Limitations and Future Research Directions

Duoethnography encourages self-growth and self-reflection through cooperation to solve a problem by way of discussion. It does not aim to discover and compare differences between the beliefs of the participants, but rather to discover ways to communicate and learn from each other (Grimmett et al. 2018). Whilst this study was able to find useful directions for future research, it also has some limitations.
All of the data detailed in this study were based on retrospective discussions. The duoethnography could have been strengthened if these discussions were guided by artifacts. For example, if the researchers had used some artifacts from Evelyn’s teaching or examined the spelling errors that students had made, then what the researchers talked about could have helped the discussion or analysis. Unfortunately, due to COVID-19 travel restrictions, Evelyn could not reach those materials. Instead, more time was spent discussing the issues faced by Evelyn when she taught the young Chinese learners.
The researchers suggest that mentors, such as the one Evelyn described in her discussions with Barry, should be required to publish teacher research as part of the standard application process for promotion. Such mentors may find duoethnography relevant if they are able to engage in this kind of deep discussion with pre-service teachers. This may lead to them becoming better mentors. Likewise, the pre-service teachers, if provided this opportunity, will gain an understanding of the issues that they discuss with their mentors. For teaching practice, if supervisors also engage in duoethnography with their pre-service teachers, they may better understand the kind of situations and issues that are faced by pre-service teachers when they visit schools. Duoethnography is a very useful tool for examining these kinds of relationships between supervisors, mentors, and pre-service teachers.

Author Contributions

Conceptualization, B.L.R.; methodology, B.L.R.; software, Y.J.; validation, Y.J.; formal analysis, Y.J.; investigation, Y.J. and B.L.R.; resources, B.L.R.; data curation, Y.J.; writing—original draft preparation, Y.J.; writing—review and editing, B.L.R.; supervision, B.L.R.; project administration, B.L.R. All authors have read and agreed to the published version of the manuscript.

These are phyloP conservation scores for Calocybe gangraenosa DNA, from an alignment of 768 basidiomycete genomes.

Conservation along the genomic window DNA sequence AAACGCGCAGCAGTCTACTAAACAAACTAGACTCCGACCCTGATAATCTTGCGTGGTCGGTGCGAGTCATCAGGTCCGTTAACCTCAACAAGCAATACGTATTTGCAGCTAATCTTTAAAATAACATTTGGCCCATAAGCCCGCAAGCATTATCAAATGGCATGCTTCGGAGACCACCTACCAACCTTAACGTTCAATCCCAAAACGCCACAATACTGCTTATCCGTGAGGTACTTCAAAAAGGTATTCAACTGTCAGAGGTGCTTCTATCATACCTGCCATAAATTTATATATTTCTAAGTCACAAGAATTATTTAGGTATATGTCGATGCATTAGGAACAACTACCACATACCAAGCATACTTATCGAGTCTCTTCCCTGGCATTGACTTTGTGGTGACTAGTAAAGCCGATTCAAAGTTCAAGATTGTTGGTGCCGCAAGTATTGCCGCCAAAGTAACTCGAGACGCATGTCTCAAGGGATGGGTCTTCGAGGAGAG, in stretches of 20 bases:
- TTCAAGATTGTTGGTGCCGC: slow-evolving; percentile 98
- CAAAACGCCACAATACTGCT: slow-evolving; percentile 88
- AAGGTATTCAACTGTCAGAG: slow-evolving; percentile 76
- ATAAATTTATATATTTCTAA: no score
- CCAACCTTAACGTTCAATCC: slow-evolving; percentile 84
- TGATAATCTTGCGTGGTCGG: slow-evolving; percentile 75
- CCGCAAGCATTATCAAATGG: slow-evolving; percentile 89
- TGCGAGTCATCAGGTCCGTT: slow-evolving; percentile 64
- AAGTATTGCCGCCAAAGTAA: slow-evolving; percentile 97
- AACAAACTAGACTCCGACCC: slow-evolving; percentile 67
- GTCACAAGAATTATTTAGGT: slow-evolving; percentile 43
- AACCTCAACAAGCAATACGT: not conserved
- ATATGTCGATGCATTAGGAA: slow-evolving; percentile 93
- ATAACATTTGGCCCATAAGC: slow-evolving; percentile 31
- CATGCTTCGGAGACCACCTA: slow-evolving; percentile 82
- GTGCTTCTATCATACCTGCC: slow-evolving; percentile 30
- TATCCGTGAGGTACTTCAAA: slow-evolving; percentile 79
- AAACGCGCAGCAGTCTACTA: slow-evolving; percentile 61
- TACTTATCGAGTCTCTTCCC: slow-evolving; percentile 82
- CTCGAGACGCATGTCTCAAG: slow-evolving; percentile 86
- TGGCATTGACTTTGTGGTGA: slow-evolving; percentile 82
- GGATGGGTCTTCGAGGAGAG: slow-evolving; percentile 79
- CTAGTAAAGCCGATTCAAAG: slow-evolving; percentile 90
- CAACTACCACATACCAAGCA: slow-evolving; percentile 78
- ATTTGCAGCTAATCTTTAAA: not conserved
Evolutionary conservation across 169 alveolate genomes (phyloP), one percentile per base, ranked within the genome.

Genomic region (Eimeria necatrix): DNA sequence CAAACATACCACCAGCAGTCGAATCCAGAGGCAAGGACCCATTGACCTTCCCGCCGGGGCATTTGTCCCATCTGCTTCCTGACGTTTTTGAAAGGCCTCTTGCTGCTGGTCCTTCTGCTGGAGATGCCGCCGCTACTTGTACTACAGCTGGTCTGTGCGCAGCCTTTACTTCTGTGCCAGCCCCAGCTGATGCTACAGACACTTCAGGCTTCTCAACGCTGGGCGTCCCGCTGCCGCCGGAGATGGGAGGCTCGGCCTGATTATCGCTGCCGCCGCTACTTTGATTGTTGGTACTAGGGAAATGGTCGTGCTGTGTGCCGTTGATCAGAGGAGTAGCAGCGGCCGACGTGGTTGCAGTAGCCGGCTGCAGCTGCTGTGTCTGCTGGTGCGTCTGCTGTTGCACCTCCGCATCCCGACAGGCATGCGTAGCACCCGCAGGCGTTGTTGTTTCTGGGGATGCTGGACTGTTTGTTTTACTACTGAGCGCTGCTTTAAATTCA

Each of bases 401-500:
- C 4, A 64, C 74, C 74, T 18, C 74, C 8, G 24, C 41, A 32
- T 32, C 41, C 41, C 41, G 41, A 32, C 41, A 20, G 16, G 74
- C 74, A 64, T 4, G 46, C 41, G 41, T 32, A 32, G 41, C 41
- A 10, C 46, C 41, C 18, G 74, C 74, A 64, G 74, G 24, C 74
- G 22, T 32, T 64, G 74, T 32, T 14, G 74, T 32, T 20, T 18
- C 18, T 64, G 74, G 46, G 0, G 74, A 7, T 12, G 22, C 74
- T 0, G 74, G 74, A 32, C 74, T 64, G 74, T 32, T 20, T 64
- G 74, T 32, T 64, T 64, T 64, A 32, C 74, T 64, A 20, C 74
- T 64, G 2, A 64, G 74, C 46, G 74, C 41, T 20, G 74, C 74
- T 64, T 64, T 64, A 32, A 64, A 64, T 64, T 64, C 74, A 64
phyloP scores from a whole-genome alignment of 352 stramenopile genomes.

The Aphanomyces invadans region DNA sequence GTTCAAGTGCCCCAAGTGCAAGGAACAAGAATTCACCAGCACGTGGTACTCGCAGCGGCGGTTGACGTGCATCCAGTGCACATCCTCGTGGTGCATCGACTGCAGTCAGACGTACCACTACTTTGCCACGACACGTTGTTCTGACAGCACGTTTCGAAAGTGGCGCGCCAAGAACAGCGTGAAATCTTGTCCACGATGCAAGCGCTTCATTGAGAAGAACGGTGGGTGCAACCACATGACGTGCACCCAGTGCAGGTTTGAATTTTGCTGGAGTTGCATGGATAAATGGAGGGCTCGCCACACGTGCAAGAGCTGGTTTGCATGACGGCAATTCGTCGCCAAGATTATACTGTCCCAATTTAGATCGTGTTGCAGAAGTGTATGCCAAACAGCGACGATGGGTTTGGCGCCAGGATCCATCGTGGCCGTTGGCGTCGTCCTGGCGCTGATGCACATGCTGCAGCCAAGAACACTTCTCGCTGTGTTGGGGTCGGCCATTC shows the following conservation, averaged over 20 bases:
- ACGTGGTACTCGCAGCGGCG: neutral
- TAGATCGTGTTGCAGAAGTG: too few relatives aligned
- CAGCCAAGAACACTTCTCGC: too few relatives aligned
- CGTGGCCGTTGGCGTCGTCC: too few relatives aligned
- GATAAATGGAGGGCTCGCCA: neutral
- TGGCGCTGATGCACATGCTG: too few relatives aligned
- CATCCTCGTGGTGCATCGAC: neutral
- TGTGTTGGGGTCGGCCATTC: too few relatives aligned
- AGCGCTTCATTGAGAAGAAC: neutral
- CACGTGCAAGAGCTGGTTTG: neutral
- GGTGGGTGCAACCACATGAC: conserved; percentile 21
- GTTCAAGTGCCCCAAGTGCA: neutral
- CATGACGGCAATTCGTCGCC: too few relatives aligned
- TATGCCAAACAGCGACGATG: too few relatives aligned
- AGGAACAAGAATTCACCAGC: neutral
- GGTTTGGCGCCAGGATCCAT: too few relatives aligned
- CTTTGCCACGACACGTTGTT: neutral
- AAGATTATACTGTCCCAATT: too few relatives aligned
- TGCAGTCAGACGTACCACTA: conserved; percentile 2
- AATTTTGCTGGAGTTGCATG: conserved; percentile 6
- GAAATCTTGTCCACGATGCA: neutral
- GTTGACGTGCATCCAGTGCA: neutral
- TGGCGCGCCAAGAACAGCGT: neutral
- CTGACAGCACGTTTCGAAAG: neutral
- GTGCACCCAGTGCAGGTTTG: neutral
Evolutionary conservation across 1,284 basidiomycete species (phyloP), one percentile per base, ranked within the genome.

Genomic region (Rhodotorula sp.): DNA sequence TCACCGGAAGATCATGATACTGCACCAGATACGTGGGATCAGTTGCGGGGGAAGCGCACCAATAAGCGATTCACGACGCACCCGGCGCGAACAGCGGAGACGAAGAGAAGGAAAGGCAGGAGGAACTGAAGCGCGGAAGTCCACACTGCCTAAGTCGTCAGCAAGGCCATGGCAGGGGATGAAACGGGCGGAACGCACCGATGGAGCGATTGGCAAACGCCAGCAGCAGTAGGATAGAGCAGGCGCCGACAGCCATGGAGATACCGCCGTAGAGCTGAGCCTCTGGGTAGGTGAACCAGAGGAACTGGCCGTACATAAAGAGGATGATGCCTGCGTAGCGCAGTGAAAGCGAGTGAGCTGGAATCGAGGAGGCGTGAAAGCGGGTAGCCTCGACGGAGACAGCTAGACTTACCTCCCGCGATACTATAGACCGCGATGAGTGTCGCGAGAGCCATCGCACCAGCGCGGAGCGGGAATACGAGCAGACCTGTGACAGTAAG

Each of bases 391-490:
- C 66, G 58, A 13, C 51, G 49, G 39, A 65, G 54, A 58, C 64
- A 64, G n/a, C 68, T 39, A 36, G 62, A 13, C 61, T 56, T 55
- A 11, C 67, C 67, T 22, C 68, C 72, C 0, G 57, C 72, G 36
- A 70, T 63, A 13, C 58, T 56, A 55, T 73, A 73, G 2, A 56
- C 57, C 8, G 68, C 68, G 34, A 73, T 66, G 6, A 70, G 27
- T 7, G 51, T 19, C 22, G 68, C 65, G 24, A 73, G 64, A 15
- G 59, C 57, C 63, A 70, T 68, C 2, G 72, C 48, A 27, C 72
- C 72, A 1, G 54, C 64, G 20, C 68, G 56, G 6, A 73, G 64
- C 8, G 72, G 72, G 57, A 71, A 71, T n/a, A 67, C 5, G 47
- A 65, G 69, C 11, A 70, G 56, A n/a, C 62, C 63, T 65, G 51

This research received no external funding.

Institutional Review Board Statement

Ethical review and approval were waived for this study due to only the two authors (researchers) were the research participants.

Informed Consent Statement

Informed consent was obtained from all subjects involved in the study.

Data Availability Statement

The unedited transcripts can be obtained from the first author upon request.

Conflicts of Interest

The authors declare no conflict of interest.


  1. Barcroft, Joe. 2004. Theoretical and Methodological Issues in Research on Semantic and Structural Elaboration in Lexical Acquisition. In Form-Meaning Connections in Second Language Acquisition. London: Routledge. [Google Scholar]
  2. Barnett, Harriet. 1998. Very young learners. Modern Language Journal 82: 426–26. [Google Scholar] [CrossRef]
  3. Brereton, Peter, and Shoko Kita. 2020. Exploring teacher creativity through duoethnography and reflection. Teacher Development Academic Journal 1: 7–19. [Google Scholar]
  4. Cameron, Lynne. 2001. Teaching Languages to Young Learners. Cambridge: Cambridge University Press. [Google Scholar]
  5. Carlisle, Joanne F., and Lauren A. Katz. 2006. Effects of word and morpheme familiarity on reading of derived words. Reading and Writing 19: 669–93. [Google Scholar] [CrossRef]
  6. Cavanagh, Michael, and Alexis King. 2020. Peer-group mentoring for primary pre-service teachers during professional experience. Asia-Pacific Journal of Teacher Education 48: 287–300. [Google Scholar] [CrossRef]
  7. Day, Richard. 2013. Bringing Extensive Reading into the Classroom-Into the Classroom. New York: Oxford University Press. [Google Scholar]